Atlanta Allergy & Asthma News

Stay Safe from Insect Stings This Summer

Updated on Thursday, July 7, 2016

For many of us, summer brings increased time outdoors and therefore increased exposure to insects. Everyone will react in some way to the venom of stinging insects, but it is estimated that as many as 13 million people in the U.S. may be at risk of anaphylaxis, a life-threatening allergic reaction that spreads quickly through the body.

Allergists can perform testing for insect venom allergy as well as provide allergen immunotherapy (allergy shots) for people that test positive for this type of allergy. Seeking treatment can prevent future reactions from occurring. The risk of a serious reaction to the sting drops from 40-45% in the untreated patient to nearly 2% once the venom allergy shots are underway. Initially the shots are weekly but after a few months patients will receive them once a month. For most patients they will be continued for up to 5 years.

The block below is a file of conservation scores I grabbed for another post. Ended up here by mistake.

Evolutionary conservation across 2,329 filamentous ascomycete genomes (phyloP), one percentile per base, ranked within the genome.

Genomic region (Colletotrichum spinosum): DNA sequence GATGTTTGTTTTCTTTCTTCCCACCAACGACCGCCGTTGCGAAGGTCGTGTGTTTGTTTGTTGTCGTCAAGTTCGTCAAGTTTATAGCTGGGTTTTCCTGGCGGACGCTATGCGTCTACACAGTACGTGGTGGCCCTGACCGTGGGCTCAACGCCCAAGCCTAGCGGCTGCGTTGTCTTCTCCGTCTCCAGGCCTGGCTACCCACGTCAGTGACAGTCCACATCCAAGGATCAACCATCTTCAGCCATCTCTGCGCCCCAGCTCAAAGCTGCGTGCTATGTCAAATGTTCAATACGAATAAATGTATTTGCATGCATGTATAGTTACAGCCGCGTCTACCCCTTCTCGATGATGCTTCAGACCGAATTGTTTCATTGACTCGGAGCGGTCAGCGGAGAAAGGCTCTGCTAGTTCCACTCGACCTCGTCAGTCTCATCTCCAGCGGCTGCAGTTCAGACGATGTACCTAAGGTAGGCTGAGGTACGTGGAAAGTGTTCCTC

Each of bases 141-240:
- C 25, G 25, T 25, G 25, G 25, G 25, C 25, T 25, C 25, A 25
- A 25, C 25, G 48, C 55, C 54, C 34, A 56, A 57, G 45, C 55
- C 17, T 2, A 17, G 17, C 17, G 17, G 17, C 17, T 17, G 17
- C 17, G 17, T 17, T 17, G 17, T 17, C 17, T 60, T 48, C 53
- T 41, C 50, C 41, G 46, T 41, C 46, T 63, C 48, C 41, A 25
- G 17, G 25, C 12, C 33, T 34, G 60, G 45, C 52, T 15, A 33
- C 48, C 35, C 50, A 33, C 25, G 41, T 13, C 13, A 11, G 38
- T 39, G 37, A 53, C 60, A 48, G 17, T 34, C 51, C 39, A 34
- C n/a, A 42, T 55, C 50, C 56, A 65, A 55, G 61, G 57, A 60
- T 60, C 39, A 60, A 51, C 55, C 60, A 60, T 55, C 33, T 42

All people with a history of anaphylaxis to insect sting should have emergency epinephrine injectors nearby. Epinephrine should be used as soon as a reaction starts and the person should then go to the ER or call 911 for emergency assistance. It is important to note that anyone who has experienced an allergic reaction to a sting in the past may have a similar or worse reaction if stung again. If you experience a significant allergic reaction of any kind, consult an Allergist as soon as possible.

Atlanta Allergy and Asthma provides complete allergy services for testing and treatment of insect sting and venom allergies. Contact the office nearest you if this is a health concern of yours or of a family member.